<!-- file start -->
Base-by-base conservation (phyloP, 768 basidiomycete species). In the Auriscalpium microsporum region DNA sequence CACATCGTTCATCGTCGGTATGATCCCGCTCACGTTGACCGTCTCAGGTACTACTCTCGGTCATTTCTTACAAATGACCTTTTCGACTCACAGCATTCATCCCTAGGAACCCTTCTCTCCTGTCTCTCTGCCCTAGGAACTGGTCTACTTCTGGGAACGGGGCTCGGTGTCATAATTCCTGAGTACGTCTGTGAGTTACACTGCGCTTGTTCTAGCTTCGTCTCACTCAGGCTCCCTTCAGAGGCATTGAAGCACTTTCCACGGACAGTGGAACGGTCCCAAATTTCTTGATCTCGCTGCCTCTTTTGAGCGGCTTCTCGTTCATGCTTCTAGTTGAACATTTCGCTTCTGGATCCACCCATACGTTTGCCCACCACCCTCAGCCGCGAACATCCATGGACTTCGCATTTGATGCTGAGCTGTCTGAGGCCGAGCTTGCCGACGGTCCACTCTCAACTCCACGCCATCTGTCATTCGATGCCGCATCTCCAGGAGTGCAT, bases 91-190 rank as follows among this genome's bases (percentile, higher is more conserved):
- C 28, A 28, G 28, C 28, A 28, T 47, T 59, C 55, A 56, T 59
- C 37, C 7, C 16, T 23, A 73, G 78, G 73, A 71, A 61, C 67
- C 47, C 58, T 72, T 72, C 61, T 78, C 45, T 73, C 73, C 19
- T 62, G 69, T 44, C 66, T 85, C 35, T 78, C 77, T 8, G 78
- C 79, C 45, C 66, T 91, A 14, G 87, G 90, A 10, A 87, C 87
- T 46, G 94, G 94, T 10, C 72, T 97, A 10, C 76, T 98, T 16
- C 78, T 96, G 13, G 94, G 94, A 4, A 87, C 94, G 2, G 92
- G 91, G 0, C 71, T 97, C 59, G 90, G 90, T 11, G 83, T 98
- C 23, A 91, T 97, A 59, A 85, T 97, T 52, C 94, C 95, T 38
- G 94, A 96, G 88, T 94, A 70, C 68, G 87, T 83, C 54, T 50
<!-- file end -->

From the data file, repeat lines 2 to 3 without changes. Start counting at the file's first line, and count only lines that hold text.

- C 28, A 28, G 28, C 28, A 28, T 47, T 59, C 55, A 56, T 59
- C 37, C 7, C 16, T 23, A 73, G 78, G 73, A 71, A 61, C 67